“Doing engineering for me is creating value, tools creating value. The immediate question comes up, ‘how do you do that and by what kinds of things are engineers creating value?' 'And what kind of value?’”

“It was a political decision made by the president to go to the moon, and the engineers delivered on that. And there was a huge economic spinout. That’s what engineering really has to be, it has to be a benefit to the economy.” Explore more >>

“This press is brilliantly engineered in the sense that it’s a perfect size for small-scale distributed production of local fuels. It runs on petrol, so you don’t have to have electricity, which is the case in rural Kenya. It’s reasonably sized for what it’s worth. But when I was working on agricultural politics stuff in Kenya, and I was talking to a small-scale farmer, and I was asking him about biofuels, he said, ‘oh, you’re talking about jatrophra? I have a jatrophra press in the shed from the 90s that a German NGO gave me. Do you want it? We don’t, we are not going to use it.’” Explore more >>

“Engineering is things that augment the human to almost extend what people can do. In really simple terms, this footstool makes us taller, extends reach.” Explore more >>

“Engineers are changing the world in different ways. They are changing the the physical environment, but they are also changing our social environment. There is something here like buildings or infrastructure, but it’s about peoples, it’s about goals, it’s about culture, its processes, values. And that is the way for me that engineers primarily create value.”

“This is one of the first steam-powered ploughs brought into operation. You can see that it digs a very large furrow indeed. That’s because this is about making that entire landscape, having that landscape irrigated in a new way entirely. So this is about changing hundreds of acres of land and re-purposing it entirely.” Explore more >>

“There’s lots in this picture really because it doesn’t just set humans and engineered infrastructure in context. It shows what engineering’s done for us, you know. Energy provision, connectivity, roads, simply supporting life of human life on Earth.” Explore more >>

“There’s not a single blade of grass that hasn’t been affected by some sort of engineering activity. So humankind and engineers and the way that we interact with everything can be seen as sort of, forms of engineering.” Explore more >>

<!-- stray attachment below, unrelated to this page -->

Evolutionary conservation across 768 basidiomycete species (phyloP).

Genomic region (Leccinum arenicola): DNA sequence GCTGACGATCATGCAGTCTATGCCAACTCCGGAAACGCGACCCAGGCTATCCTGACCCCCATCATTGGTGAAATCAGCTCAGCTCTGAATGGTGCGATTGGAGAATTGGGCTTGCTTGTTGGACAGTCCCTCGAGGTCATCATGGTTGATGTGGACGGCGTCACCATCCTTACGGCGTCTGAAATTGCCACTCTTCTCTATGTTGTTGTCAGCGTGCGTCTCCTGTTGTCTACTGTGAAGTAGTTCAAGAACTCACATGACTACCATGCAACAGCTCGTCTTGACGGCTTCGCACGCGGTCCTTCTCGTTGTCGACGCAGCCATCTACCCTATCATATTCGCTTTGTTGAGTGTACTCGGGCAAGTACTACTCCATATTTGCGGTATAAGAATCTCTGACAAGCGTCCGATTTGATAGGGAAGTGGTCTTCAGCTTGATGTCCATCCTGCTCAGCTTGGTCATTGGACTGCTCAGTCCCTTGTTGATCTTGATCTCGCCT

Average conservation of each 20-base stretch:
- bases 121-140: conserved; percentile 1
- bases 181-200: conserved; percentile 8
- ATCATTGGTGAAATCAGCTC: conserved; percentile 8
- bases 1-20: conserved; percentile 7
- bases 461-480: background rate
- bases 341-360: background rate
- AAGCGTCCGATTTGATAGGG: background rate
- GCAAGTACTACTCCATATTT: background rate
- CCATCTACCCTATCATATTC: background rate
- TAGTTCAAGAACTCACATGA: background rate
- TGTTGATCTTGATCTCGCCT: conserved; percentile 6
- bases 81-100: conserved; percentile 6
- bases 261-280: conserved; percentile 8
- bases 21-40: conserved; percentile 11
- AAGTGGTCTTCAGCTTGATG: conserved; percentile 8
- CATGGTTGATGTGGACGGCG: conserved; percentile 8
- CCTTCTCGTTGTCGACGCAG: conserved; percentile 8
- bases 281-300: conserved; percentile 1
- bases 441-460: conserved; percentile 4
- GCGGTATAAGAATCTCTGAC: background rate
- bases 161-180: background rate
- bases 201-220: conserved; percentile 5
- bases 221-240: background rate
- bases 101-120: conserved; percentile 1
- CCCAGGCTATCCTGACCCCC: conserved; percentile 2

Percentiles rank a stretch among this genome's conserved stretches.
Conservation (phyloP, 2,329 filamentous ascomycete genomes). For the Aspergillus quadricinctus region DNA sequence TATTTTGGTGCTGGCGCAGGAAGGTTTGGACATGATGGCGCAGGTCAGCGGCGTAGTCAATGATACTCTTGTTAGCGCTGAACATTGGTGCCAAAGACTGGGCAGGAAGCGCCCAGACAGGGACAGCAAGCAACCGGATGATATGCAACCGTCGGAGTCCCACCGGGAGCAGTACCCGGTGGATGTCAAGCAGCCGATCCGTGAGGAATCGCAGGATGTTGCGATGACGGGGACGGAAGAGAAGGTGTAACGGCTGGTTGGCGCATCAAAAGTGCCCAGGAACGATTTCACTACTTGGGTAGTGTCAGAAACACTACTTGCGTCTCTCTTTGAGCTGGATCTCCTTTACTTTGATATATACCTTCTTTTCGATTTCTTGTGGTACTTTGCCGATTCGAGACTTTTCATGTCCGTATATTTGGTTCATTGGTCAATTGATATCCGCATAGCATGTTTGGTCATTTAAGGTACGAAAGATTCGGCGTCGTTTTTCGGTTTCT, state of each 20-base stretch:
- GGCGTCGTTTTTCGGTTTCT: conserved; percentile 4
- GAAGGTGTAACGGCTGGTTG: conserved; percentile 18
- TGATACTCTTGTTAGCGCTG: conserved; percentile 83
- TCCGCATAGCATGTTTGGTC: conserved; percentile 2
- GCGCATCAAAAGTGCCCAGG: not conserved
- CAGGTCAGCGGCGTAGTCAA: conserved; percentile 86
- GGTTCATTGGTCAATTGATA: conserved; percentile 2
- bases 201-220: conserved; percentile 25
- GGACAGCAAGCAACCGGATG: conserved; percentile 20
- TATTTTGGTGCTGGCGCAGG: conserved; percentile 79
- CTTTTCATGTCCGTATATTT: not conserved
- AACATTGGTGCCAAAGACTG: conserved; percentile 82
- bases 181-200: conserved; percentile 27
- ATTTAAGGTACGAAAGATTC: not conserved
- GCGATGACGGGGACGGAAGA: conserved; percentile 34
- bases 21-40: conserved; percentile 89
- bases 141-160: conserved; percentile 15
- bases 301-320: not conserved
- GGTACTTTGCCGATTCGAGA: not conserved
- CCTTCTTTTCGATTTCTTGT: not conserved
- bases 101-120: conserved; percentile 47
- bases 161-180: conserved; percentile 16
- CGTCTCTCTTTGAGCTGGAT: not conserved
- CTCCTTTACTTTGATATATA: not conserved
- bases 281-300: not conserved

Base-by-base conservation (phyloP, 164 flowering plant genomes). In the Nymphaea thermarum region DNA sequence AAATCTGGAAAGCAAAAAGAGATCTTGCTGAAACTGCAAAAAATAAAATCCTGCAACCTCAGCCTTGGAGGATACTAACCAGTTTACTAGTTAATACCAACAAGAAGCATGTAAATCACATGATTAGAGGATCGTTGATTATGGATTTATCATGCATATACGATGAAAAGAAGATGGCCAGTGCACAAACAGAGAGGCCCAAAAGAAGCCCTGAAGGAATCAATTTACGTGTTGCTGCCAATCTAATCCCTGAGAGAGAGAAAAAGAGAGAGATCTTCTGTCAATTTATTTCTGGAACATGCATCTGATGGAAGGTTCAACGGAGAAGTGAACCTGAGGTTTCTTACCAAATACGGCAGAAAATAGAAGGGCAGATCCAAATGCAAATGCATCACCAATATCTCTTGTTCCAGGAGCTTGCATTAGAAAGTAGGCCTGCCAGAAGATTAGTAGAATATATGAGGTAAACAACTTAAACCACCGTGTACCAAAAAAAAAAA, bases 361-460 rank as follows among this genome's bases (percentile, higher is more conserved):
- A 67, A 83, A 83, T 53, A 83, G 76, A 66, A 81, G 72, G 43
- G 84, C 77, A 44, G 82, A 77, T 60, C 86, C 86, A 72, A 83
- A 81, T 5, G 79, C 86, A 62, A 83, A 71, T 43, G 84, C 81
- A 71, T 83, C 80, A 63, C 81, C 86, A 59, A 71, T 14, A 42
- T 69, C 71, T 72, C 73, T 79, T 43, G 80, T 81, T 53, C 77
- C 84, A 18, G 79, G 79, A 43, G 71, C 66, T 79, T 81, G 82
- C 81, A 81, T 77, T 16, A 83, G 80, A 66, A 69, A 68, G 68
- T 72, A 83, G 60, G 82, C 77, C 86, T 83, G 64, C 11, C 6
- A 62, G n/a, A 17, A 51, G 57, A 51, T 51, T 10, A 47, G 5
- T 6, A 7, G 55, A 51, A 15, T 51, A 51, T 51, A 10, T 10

“If you look at how engineers solve problems, because engineering is also about problem solving, you see that when they have a choice, when they are facing a certain problem, engineers tend to get the humans out of the picture. That’s why I’ve given this example in the photo, right? Suppose that they are given the problem of solving a traffic jam at the crossroads in a city. One way of doing that is not by solving it by technology, but by introducing a social system. You put a police officer there, or traffic man, who organises, who rules the traffic. A more advanced system from an engineering point of view is the traffic light. They want to get the humans, who are error-prone, out of the picture.”

“The idea was, ‘let’s find a propeller that has great thrust. We don’t really understand how these things work the way we should, but we need to deliver airplanes, so let’s try to find a great propeller.’ So, they just built a bunch of propellers with different shapes and tested them.” Explore more >>

“There was this beautiful vision of this socio-technical system with this very well-engineering thing that would be a part of it. But it didn’t actually work for the reality of small-scale farmers across east Africa, across the world, really. The economics and the time and the energy just didn’t work. When I think of engineering, I think of how, how all these different pieces of this socio-technical systems have to hold together and cohere. And that can be for a moment of time, or it can be not at all.” Explore more >>

“I get interested in the end-user and the particular uses that things that are engineered get used for, and not always designed in from the start. There’s nothing stopping this guy from sitting on this stool and browsing through books. Or even going around the corner and dragging a chair from a desk and standing on that. Different ways to achieve the same results, and it’s how a person is positioned. If you’re a student, or a library staff, or a health and safety officer, you might do different things with different objects but still get the same result.” Explore more >>